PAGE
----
[​IMG]

    Pattern read: What is it?
    As you can see, Cover 2 is a zone coverage, but it is critical that the underneath defenders at times play man-to-man based on the routes the offense runs. This is the second technique that helps the safety. For example, if the wide receiver to the linebacker side releases outside in a position to stretch the safety deep, the linebacker must know that. He then must carry his coverage on the running back or tight end through the deep zone. This is called pattern read, which means based on what pattern the offense runs, man-to-man principles are applied. This is an example of a linebacker making a pattern read. In the diagram, he sees that the receiver (1) releases outside the corner and he knows that he must carry (2) through the seam where the safety will be outnumbered.

    [​IMG]

    Cover 2: How offenses attack it
    (1) Four vertical receivers
    The first thing an offense will do if they see Cover 2 is see how you defend four vertical receivers running down the field stretching the two safeties. If Cover 2 is not played properly, this is the first place the offense will go and it could result in a big play. In the previous figure, we showed how to defend four vertical by the corners flattening out the wide receivers and the underneath coverage linebackers running with the vertical of the tight end and running back. But it is also obvious by the previous diagram that if the linebackers fail, a big play is possible.

    Cover 2: How offenses attack it
    (2) High-low stretch vertically on the corner
    The next way the offense will attack Cover 2 is to stretch the corners vertically. The most common way to attack Cover 2 is to high-low the corner who has the outside fifth or flat responsibility. The outside wide receiver runs a post-corner route. In other words, he fakes as if he will run a deep route, which freezes the safety, then breaks back outside to the corner. He knows the safety must stay inside and protect his inside one-half and not allow the receiver to cross his face (which means getting inside of him). The corner tries to sink and help defend the hole between he and the safety to his outside. The offense will then release a tight end or running back into the corner's fifth to create a high-low stretch.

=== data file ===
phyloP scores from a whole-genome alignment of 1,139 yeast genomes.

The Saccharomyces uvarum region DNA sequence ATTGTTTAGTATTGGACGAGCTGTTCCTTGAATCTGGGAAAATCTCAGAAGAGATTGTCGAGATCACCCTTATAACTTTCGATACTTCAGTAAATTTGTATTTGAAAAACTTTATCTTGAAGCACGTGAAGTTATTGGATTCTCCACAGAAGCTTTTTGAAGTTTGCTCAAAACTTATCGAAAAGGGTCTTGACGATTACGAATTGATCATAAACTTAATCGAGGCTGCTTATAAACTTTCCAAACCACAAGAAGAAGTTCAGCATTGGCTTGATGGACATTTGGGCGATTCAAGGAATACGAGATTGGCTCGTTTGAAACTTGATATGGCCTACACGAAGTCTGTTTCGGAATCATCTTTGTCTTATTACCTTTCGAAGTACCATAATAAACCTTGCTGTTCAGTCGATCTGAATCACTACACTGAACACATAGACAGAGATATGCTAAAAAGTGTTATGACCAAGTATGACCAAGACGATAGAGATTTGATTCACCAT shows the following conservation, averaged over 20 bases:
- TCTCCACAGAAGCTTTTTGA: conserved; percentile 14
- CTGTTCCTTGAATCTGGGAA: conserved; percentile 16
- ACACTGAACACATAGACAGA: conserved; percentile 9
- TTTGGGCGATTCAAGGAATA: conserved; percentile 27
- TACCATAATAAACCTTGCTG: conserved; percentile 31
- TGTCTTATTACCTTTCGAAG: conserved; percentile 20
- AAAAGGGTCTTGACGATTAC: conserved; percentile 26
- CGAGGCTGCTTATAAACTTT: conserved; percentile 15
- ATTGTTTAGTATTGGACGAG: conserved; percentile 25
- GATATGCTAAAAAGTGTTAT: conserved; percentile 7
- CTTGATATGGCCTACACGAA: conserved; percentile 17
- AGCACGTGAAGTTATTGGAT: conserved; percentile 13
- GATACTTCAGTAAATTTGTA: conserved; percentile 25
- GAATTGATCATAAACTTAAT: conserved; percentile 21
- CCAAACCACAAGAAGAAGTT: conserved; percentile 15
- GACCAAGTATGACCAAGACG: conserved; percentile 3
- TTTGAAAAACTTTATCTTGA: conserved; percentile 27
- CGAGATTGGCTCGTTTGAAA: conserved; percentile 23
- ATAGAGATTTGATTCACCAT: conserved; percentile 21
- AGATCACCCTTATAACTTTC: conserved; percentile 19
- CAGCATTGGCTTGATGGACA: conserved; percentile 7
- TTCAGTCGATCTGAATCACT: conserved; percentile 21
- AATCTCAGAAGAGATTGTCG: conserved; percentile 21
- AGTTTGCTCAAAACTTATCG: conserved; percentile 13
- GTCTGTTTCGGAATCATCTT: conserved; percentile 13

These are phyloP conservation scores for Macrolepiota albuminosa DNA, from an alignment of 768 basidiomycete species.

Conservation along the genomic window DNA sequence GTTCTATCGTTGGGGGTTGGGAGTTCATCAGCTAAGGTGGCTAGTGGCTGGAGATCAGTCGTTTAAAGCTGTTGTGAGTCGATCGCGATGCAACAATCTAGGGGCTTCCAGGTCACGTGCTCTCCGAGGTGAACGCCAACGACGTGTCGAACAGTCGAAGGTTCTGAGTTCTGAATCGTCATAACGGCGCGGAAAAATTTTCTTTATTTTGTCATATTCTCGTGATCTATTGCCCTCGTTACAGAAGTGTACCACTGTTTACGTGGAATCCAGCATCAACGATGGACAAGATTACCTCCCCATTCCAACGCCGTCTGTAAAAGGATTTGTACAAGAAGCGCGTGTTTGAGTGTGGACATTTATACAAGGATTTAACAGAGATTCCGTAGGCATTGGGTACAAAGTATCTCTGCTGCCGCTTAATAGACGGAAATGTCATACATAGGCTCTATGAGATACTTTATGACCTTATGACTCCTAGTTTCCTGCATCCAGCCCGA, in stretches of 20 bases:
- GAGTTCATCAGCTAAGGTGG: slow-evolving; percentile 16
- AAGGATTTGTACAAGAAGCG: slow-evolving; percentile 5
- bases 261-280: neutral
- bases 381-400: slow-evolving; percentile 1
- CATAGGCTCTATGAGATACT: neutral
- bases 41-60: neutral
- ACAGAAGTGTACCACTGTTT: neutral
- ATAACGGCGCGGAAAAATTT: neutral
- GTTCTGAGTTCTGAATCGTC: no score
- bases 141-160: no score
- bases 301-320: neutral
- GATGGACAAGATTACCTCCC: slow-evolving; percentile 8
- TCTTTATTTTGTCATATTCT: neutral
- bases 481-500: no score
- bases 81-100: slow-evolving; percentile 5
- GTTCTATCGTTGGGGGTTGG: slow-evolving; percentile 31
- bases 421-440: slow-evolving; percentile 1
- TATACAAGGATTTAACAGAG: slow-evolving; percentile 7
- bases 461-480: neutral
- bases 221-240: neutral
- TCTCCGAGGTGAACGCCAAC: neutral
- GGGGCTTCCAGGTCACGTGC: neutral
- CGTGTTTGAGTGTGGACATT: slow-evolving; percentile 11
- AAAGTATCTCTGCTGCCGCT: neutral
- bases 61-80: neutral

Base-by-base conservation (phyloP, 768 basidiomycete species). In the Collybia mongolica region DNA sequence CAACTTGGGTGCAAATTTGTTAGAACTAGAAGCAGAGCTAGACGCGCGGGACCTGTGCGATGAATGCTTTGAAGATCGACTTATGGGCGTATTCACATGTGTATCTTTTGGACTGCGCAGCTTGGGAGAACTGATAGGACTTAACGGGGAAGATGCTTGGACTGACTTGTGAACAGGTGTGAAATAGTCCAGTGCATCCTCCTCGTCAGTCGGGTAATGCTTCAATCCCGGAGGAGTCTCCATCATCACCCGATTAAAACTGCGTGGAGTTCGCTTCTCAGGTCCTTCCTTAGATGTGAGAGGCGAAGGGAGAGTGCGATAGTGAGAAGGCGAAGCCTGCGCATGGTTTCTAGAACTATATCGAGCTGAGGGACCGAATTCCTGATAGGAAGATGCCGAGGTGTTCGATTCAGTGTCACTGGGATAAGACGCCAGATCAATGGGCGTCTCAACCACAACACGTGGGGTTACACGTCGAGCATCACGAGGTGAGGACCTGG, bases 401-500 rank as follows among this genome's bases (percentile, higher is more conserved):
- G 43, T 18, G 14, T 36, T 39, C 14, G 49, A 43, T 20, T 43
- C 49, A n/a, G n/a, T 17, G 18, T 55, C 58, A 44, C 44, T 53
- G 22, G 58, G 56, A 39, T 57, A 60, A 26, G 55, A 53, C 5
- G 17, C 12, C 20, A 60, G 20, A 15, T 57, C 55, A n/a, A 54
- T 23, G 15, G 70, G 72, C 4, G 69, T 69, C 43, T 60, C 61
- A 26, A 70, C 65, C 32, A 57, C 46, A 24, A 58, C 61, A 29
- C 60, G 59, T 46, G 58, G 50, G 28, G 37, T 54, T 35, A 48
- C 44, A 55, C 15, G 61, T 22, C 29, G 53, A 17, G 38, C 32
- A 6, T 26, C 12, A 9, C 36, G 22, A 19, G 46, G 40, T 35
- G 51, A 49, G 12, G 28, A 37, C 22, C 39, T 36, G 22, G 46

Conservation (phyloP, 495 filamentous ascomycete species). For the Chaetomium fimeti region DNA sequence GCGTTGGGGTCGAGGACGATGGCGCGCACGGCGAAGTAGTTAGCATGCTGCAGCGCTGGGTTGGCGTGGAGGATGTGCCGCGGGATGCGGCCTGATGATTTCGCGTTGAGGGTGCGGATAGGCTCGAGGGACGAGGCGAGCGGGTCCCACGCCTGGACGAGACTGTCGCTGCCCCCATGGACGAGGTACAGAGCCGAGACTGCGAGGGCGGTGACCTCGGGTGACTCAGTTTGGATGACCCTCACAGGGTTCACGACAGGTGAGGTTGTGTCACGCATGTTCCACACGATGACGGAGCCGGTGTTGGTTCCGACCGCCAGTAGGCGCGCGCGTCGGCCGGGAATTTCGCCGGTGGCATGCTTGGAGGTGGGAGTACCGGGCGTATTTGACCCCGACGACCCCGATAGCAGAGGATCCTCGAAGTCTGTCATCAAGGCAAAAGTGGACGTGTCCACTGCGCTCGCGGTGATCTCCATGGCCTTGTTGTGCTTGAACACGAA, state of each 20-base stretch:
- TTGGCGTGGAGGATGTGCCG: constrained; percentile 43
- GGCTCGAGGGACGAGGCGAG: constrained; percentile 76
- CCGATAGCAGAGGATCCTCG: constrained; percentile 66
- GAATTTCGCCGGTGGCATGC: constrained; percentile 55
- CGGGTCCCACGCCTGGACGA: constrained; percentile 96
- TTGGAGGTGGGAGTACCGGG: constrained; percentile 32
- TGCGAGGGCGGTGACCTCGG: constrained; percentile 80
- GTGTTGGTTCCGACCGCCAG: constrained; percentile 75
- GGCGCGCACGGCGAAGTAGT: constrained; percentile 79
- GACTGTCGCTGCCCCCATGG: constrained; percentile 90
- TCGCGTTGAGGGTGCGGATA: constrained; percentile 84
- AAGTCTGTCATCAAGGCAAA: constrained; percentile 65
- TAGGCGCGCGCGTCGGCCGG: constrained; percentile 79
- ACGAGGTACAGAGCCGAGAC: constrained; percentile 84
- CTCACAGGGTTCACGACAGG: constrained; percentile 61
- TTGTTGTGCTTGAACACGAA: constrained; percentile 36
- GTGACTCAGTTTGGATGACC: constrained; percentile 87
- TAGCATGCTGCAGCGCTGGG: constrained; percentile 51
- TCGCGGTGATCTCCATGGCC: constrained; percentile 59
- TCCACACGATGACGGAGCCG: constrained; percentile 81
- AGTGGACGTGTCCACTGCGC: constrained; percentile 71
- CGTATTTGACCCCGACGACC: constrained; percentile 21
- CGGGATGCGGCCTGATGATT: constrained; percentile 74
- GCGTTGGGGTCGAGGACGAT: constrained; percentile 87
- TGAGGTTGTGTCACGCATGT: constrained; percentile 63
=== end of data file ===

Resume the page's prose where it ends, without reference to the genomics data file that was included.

[​IMG]

    Cover 2: How offenses attack it
    (3) In-Out stretch horizontally on the corner
    Another way to defeat cover two is to horizontally stretch the corner and create a void between the corner and either the SAM or WIL linebacker. The offense does this by outside releasing the wide receiver to make the corner flatten out and widen. As we stated before, the corner must jam and widen to keep the receiver from releasing outside and stretching his safety. The offense takes advantage of the corner's technique by making him widen with the wide receiver's release and then sending the No. 2 receiver either tight end or running back into the void or stretched area between the linebacker or corner.

    [​IMG]

    Variations of Cover 2
    Man under
    The most common variation of cover two is when the defense chooses to play two deep safeties but assign the five underneath defenders to play man-to-man on the offenses five eligible receivers. This is an excellent change up because it looks exactly the same as regular cover two zone to the offense. On the snap of the ball, the offense is confused because they have called their zone beaters but the defense locks up on the man-to-man receivers.

    [​IMG]

    Conclusion
    Cover two is an effective coverage because you can assign five defenders to play the underneath zones. This makes the offense have to execute at an extremely high level to be effective. The defense is not allowing much space or easy throws. The vulnerability of cover two is that you only have two deep defenders. Obviously, that leaves a large area for the safeties to cover. To help the deep defenders, the underneath zone players must pattern read the routes of the offensive players to take the pressure off the safeties. The key to cover two, or any zone coverage, is getting a great pass rush with your four rushers. No zone coverage can hold up against a good passing football team if you don't pressure the quarterback.
     
  5. Trumpet_Man

    Trumpet_Man Well-Known Member

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    http://chicagosports.chicagotribune...bears,1,1895108.story?coll=cs-bears-headlines

    Bears defense tackles tall task